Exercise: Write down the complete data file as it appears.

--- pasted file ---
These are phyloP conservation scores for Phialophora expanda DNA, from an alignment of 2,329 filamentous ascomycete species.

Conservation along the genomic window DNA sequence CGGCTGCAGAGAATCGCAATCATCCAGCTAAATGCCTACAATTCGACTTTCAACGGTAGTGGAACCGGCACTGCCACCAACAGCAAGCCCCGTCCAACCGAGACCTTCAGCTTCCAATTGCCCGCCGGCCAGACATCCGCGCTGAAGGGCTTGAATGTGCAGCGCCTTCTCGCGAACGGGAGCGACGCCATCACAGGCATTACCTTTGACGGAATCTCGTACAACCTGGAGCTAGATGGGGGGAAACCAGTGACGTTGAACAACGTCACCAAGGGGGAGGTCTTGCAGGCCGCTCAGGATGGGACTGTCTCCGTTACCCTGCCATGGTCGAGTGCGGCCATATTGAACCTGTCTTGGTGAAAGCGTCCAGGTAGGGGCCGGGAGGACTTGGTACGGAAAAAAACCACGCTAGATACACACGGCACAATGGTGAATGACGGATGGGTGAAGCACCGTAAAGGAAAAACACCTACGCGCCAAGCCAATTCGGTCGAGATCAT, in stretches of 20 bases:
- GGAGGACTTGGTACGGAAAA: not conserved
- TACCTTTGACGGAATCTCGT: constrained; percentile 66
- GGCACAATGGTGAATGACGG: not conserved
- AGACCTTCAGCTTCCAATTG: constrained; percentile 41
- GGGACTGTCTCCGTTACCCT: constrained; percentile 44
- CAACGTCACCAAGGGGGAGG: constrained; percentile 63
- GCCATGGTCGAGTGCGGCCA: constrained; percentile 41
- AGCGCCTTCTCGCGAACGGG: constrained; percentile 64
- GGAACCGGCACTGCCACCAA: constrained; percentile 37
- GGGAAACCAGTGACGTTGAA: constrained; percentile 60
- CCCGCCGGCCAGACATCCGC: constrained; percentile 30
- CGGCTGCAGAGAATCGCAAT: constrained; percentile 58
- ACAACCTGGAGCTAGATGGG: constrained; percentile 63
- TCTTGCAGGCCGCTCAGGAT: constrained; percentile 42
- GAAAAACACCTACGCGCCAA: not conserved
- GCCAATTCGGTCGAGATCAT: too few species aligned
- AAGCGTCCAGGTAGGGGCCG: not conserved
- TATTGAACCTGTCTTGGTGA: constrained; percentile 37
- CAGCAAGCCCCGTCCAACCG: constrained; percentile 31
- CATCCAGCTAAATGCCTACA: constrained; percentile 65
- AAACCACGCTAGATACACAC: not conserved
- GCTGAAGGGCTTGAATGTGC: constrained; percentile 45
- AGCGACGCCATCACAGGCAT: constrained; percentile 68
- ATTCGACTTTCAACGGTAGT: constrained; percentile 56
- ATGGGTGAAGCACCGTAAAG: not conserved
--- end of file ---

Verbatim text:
These are phyloP conservation scores for Phialophora expanda DNA, from an alignment of 2,329 filamentous ascomycete species.

Conservation along the genomic window DNA sequence CGGCTGCAGAGAATCGCAATCATCCAGCTAAATGCCTACAATTCGACTTTCAACGGTAGTGGAACCGGCACTGCCACCAACAGCAAGCCCCGTCCAACCGAGACCTTCAGCTTCCAATTGCCCGCCGGCCAGACATCCGCGCTGAAGGGCTTGAATGTGCAGCGCCTTCTCGCGAACGGGAGCGACGCCATCACAGGCATTACCTTTGACGGAATCTCGTACAACCTGGAGCTAGATGGGGGGAAACCAGTGACGTTGAACAACGTCACCAAGGGGGAGGTCTTGCAGGCCGCTCAGGATGGGACTGTCTCCGTTACCCTGCCATGGTCGAGTGCGGCCATATTGAACCTGTCTTGGTGAAAGCGTCCAGGTAGGGGCCGGGAGGACTTGGTACGGAAAAAAACCACGCTAGATACACACGGCACAATGGTGAATGACGGATGGGTGAAGCACCGTAAAGGAAAAACACCTACGCGCCAAGCCAATTCGGTCGAGATCAT, in stretches of 20 bases:
- GGAGGACTTGGTACGGAAAA: not conserved
- TACCTTTGACGGAATCTCGT: constrained; percentile 66
- GGCACAATGGTGAATGACGG: not conserved
- AGACCTTCAGCTTCCAATTG: constrained; percentile 41
- GGGACTGTCTCCGTTACCCT: constrained; percentile 44
- CAACGTCACCAAGGGGGAGG: constrained; percentile 63
- GCCATGGTCGAGTGCGGCCA: constrained; percentile 41
- AGCGCCTTCTCGCGAACGGG: constrained; percentile 64
- GGAACCGGCACTGCCACCAA: constrained; percentile 37
- GGGAAACCAGTGACGTTGAA: constrained; percentile 60
- CCCGCCGGCCAGACATCCGC: constrained; percentile 30
- CGGCTGCAGAGAATCGCAAT: constrained; percentile 58
- ACAACCTGGAGCTAGATGGG: constrained; percentile 63
- TCTTGCAGGCCGCTCAGGAT: constrained; percentile 42
- GAAAAACACCTACGCGCCAA: not conserved
- GCCAATTCGGTCGAGATCAT: too few species aligned
- AAGCGTCCAGGTAGGGGCCG: not conserved
- TATTGAACCTGTCTTGGTGA: constrained; percentile 37
- CAGCAAGCCCCGTCCAACCG: constrained; percentile 31
- CATCCAGCTAAATGCCTACA: constrained; percentile 65
- AAACCACGCTAGATACACAC: not conserved
- GCTGAAGGGCTTGAATGTGC: constrained; percentile 45
- AGCGACGCCATCACAGGCAT: constrained; percentile 68
- ATTCGACTTTCAACGGTAGT: constrained; percentile 56
- ATGGGTGAAGCACCGTAAAG: not conserved